TEAM GOOGLE EARTH
This week, Team Google Earth has been working hard on making headway on our new mission. We are doing what has never been done in Google Earth: Plot a vertical axis path of RU27! While Google Earth is great for horizontal overlays, we are pushing the boundaries by using Google SketchUp. SketchUp is normally used to create 3D objects such as buildings in the New York skyline, but we are learning to work with only one of the planes (2D) to make a vertical plot.
To start our long process of adding these plots we are currently researching through the Atlantic Crossing Blog major changes in RU27s course. Bio-blips, dive and climb angles, and deflection depths are all examples of pieces of data that are paramount for showing the gliders course under the water (see below for preview).
Underwater path of RU27
Here is a sample of data we are looking/collecting at:
Blog Post Date: July 8, 2009 "Biology Blip Compilation: YO Anomalies"
Biology Blips on June 4, July 4, and July 7, 2009.
Depth of occurances at 40-100m (3 events); 61.4-61.6m (1 event); 60-130m (1 event), respectively.
From this data we can find important events which will we then visualize on the glider's vertical flight path!
In addition to the vertical profile, since we are currently working on a web page, to help Igor, we are going to ask everyone to submit their Kmzs for Google Earth via email to Dave Kaminsky, Chris Filosa, or Jason Werrell. We will then organize them by categorizing them and adding a short description of each. We want the .kmzs to be easy to find for anyone who wants to follow our research here in the COOLroom, whether they are a regular scientific follower or a newcomer with little or no science background. With all the .kmzs categorized, visitors to the site can pick data that they want to follow, understand what the data represents, and how to read it.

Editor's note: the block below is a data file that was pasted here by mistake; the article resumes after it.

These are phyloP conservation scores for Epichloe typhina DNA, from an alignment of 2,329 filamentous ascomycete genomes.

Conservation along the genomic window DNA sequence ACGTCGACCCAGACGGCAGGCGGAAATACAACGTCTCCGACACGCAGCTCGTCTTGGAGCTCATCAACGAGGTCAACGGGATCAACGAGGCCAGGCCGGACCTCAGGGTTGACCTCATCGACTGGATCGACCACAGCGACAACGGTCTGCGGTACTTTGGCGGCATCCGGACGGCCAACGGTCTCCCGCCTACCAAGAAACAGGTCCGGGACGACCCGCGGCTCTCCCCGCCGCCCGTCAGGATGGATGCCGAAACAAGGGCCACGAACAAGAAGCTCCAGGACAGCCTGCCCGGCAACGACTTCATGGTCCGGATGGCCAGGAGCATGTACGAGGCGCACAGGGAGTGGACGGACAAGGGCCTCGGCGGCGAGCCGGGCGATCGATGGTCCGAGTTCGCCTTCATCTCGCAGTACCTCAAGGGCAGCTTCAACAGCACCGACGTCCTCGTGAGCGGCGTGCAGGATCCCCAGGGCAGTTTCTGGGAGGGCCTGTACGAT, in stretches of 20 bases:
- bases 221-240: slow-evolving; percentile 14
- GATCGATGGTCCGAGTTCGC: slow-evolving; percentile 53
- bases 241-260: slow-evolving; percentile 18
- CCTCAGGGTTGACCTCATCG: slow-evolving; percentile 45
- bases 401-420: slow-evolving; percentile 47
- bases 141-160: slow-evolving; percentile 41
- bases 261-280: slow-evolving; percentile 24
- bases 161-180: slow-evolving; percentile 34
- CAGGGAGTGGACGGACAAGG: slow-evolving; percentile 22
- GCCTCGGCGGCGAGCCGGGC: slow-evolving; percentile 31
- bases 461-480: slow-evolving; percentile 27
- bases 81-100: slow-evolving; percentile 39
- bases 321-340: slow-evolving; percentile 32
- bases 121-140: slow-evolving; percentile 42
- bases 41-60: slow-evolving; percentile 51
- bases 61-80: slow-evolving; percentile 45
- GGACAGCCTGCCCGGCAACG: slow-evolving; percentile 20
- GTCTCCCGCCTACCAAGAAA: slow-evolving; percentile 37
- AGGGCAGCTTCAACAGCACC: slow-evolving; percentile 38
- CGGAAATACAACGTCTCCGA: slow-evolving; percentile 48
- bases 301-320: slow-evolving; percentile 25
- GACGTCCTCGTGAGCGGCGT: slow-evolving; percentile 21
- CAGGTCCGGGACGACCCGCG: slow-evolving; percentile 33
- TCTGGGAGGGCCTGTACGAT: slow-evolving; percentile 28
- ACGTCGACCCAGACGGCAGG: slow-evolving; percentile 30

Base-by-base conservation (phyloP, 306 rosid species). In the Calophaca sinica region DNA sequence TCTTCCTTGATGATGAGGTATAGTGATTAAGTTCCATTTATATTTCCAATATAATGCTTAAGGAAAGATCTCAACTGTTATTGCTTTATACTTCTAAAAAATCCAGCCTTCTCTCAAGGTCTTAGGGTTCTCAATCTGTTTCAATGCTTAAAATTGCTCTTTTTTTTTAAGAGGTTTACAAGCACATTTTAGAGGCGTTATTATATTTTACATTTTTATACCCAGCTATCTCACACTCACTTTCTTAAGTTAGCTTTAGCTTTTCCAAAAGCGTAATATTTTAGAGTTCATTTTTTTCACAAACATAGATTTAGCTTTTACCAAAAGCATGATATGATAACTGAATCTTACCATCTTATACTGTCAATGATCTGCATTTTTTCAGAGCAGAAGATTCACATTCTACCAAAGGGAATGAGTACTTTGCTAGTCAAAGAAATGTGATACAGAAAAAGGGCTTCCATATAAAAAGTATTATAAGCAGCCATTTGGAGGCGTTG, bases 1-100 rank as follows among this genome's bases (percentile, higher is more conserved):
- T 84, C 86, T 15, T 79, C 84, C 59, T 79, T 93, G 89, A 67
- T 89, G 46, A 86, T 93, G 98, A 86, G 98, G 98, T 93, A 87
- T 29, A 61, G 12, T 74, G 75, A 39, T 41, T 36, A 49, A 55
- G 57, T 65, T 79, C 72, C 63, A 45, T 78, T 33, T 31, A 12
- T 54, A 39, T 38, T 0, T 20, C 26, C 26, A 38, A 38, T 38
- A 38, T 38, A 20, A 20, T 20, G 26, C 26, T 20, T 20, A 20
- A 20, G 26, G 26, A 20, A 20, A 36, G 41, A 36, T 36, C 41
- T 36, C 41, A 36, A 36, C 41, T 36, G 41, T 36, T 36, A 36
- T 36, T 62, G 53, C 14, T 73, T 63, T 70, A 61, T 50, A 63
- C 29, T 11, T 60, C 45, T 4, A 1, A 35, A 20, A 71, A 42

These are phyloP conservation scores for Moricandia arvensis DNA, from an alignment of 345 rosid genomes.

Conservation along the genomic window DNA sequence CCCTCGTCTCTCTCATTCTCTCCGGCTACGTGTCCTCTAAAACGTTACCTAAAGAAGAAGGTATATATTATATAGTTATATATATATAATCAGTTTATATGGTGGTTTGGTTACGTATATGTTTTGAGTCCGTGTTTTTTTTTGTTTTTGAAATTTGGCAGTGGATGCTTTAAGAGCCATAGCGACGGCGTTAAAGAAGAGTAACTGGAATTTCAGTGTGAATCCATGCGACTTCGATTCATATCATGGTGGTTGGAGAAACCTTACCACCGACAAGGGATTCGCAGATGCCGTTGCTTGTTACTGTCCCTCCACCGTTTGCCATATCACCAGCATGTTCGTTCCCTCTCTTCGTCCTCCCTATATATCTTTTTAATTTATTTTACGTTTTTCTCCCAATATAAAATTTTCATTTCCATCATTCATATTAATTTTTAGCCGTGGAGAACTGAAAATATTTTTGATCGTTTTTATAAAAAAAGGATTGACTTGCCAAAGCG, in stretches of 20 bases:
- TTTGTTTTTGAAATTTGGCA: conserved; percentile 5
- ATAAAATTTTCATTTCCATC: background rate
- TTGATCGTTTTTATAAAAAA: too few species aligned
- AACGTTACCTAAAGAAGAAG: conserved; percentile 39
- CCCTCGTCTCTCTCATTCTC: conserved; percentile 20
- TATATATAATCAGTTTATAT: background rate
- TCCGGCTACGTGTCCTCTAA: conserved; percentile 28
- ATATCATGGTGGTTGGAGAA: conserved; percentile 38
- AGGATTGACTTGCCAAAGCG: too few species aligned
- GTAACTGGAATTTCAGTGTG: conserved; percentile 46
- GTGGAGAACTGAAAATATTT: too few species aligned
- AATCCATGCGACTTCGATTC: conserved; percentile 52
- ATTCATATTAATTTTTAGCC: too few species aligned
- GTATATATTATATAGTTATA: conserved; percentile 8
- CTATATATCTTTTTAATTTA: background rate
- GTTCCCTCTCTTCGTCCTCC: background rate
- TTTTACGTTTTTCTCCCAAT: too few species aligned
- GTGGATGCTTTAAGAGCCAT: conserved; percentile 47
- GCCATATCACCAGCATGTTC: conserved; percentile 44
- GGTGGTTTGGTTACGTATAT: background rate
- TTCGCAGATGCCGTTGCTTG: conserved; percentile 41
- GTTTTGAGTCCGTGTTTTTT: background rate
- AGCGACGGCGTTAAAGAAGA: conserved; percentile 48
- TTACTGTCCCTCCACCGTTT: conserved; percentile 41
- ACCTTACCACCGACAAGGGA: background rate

Finally, we thought up a team description/mission statement:
Team Google Earth: Dave Kaminsky, Chris Filosa, Jason Werrell
Being that Google Earth has become a primary visual data compilation source for the Rutgers Glider Fleet, our team's mission has three main goals. Our first goal is to make data downloading, reading, and understanding easy for the general public, and our second goal is to organize and keep data up-to-date for the glider and science teams. Our final goal is to work to unlock and advance the capabilities of Google Earth for data manipulation, visualization, and application.